Tuesday 28 February 2017

IMF trims global forecast as Europe continues to struggle

International Monetary Fund's Chief Economist Olivier Blanchard. Photo: Getty Images
International Monetary Fund's Chief Economist Olivier Blanchard. Photo: Getty Images

AN unexpectedly stubborn euro zone recession and weakness in Japan will weigh on global economic growth this year before a rebound in 2014 that should deliver the fastest expansion since 2010, the International Monetary Fund believes.

The IMF trimmed its 2013 forecast for global growth to 3.5pc from the 3.6pc it projected in October, but said it looked for a 4.1pc expansion in 2014 if a recovery takes a firm hold in the euro zone. It said the world economy grew 3.2pc last year.

Healthy global growth rates of above 4pc were last seen in 2010, when output expanded 5.1pc as the global financial crisis eased.

"Optimism is in the air, particularly in financial markets, and some cautious optimism may indeed be justified," IMF chief economist Olivier Blanchard said at a news conference.

"Comparing to where we were at the same time last year, acute risks have decreased," he said, noting that Washington had largely dodged its so-called "fiscal cliff" and that policy actions in Europe had helped calm the region's debt crisis.

Still, the IMF warned that big downside risks remained, including the possibility the euro zone's crisis could flare anew and the U.S. Congress could tighten the budget excessively.

"We may have avoided the cliffs, but we still face high mountains," Blanchard said.

The United States is due to run out of room under a self-imposed borrowing limit of $16.4 trillion sometime between mid-February and early March, and it also faces steep automatic spending cuts on March 1 absent action.

Republicans want to use the need to raise the debt ceiling to ensure government spending is cut. They have signaled a willingness to approve a nearly four-month extension of the debt limit that would defuse immediate fears of a damaging U.S. debt default but keep a longer-term threat alive.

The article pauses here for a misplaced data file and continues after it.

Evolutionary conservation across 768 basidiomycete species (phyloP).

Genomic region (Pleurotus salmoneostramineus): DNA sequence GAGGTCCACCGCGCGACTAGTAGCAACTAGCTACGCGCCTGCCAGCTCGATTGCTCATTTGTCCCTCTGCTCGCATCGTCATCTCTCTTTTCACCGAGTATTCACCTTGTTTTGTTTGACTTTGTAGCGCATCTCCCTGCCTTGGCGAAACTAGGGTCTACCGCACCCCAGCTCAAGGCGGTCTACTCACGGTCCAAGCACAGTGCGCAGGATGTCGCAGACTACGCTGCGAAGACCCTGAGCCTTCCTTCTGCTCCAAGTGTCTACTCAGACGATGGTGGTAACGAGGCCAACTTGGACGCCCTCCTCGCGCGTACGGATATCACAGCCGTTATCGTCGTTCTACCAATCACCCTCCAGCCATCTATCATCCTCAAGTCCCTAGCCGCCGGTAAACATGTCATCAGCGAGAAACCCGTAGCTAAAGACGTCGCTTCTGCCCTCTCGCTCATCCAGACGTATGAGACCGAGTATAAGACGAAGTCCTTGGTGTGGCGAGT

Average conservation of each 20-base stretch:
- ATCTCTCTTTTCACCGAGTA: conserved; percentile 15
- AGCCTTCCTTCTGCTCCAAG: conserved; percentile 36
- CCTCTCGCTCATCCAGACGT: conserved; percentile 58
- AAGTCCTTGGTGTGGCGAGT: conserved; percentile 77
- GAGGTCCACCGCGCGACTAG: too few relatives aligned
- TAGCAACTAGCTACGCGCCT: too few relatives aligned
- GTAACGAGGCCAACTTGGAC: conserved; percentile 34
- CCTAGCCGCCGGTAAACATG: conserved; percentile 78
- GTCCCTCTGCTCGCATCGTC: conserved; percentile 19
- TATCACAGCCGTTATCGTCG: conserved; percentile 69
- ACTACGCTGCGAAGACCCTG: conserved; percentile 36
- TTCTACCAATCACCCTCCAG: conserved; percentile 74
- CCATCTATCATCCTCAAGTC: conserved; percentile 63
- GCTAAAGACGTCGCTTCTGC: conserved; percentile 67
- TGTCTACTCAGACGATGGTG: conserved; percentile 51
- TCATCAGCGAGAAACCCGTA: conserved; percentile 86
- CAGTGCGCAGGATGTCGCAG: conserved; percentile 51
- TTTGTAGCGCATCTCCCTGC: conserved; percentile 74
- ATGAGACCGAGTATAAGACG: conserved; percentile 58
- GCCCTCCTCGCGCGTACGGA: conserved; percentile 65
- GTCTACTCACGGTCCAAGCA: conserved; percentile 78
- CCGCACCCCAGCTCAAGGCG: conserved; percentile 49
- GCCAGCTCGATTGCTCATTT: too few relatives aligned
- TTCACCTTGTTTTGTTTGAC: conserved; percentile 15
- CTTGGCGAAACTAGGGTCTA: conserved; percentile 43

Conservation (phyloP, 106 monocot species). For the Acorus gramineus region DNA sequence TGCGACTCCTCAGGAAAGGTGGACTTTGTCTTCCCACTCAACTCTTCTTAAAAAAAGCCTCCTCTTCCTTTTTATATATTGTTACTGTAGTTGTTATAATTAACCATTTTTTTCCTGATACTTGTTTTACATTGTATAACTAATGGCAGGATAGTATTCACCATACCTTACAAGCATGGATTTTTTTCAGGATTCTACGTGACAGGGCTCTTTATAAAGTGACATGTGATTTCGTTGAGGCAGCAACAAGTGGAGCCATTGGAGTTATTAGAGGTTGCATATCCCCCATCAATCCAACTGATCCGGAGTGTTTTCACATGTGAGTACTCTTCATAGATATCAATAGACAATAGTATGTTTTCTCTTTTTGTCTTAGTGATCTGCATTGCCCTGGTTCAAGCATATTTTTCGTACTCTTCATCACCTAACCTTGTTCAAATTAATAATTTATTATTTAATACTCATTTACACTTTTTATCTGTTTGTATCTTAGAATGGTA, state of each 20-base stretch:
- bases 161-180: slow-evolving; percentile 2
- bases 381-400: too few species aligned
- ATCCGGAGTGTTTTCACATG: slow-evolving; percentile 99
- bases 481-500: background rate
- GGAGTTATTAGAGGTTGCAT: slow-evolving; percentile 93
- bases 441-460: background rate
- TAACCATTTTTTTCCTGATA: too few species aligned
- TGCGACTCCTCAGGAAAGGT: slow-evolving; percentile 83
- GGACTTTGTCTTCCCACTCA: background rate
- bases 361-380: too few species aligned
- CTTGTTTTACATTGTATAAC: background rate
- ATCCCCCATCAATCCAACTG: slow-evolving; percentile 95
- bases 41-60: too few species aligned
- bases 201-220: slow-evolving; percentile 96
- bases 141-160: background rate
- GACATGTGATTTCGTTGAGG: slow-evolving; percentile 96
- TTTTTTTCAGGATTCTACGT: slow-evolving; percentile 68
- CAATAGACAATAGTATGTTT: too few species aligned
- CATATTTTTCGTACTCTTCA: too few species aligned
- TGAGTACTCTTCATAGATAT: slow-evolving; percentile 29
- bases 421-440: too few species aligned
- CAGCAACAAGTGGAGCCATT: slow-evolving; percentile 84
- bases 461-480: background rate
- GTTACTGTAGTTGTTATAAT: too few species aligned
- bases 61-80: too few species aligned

The IMF said the U.S. economy was set to expand 2 pc this year, with growth rising above trend in the second half of this year and reaching 3 pc in 2014.

"The priority is to avoid excessive fiscal consolidation in the short term, promptly raising the debt ceiling, and agree on a credible medium-term fiscal consolidation plan, focused on entitlement and tax reform," it said.


For advanced economies as a whole, the IMF said activity would likely remain weak this year with growth of just 1.4 pc, before strengthening to 2.2 pc in 2014. Blanchard said growth would be too tepid this year to lower unemployment in advanced economies.

The IMF said a prolonged stagnation in the euro zone is a threat, especially if the currency bloc fails to complete fiscal and banking reforms.

The IMF said Japan's economy is likely to manage 1.2 pc growth this year, helped by fiscal stimulus, an easing of monetary policy and a weaker yen, But it warned that growth was likely to slow to 0.7 pc in 2014.

It urged Tokyo to adopt a more ambitious easing of monetary policy and a "credible" medium-term plan to tighten its budget.

Meanwhile, growth in emerging and developing economies should strengthen to 5.5 pc this year and 5.9 pc in 2014, the IMF said, adding that supportive policies had helped boost growth although weak demand from trading partners would still be a problem.

The pace of growth in China was set to increase to 8.2 pc this year and 8.5 pc in 2014, up from 2012 but still lower than the 10 pc growth rates of 2010, the fund said.

Developing Asia, including China and India, will remain the fastest-growing region in the world, according to IMF forecast, with growth of 7.1 pc this year and 7.5 pc in 2014.

Africa, with growth likely around 5.8 pc this year and 5.7 pc next year, is the world's second-fastest growing.

Lesley Wroughton, Telegraph.co.uk

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